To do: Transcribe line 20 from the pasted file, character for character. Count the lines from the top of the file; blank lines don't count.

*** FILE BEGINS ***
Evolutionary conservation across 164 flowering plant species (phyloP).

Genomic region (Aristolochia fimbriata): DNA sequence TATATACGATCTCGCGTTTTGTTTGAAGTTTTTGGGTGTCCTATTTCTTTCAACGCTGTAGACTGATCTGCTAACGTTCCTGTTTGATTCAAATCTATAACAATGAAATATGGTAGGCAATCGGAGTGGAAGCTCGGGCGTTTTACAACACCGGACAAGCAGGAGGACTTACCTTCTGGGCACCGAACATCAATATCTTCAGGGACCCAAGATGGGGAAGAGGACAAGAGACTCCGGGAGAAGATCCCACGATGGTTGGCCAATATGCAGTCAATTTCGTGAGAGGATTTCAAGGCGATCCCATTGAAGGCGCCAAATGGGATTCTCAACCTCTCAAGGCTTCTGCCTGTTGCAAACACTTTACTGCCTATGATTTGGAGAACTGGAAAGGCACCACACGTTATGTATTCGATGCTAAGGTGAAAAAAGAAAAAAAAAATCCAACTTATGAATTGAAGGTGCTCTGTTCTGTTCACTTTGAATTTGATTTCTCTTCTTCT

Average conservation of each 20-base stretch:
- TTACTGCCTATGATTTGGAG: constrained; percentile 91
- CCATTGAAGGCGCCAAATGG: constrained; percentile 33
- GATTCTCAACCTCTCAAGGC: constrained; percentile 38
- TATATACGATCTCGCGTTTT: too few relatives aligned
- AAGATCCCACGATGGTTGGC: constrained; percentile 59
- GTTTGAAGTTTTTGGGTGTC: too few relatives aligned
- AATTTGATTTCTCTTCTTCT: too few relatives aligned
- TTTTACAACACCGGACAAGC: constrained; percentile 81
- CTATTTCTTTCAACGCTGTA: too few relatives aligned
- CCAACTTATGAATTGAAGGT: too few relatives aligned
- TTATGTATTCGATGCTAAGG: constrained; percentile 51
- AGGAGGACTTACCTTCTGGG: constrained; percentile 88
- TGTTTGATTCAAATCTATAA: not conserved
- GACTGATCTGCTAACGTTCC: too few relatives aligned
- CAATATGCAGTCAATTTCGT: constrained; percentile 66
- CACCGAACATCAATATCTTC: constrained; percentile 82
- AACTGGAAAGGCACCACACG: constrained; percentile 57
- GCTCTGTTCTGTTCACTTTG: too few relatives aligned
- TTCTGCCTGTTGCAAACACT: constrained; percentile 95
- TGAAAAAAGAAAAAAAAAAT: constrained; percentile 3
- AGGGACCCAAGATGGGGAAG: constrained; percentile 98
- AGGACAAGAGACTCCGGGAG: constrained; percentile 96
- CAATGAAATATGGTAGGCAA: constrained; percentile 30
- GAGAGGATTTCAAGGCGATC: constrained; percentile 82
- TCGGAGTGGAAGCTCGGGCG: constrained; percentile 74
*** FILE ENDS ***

- AACTGGAAAGGCACCACACG: constrained; percentile 57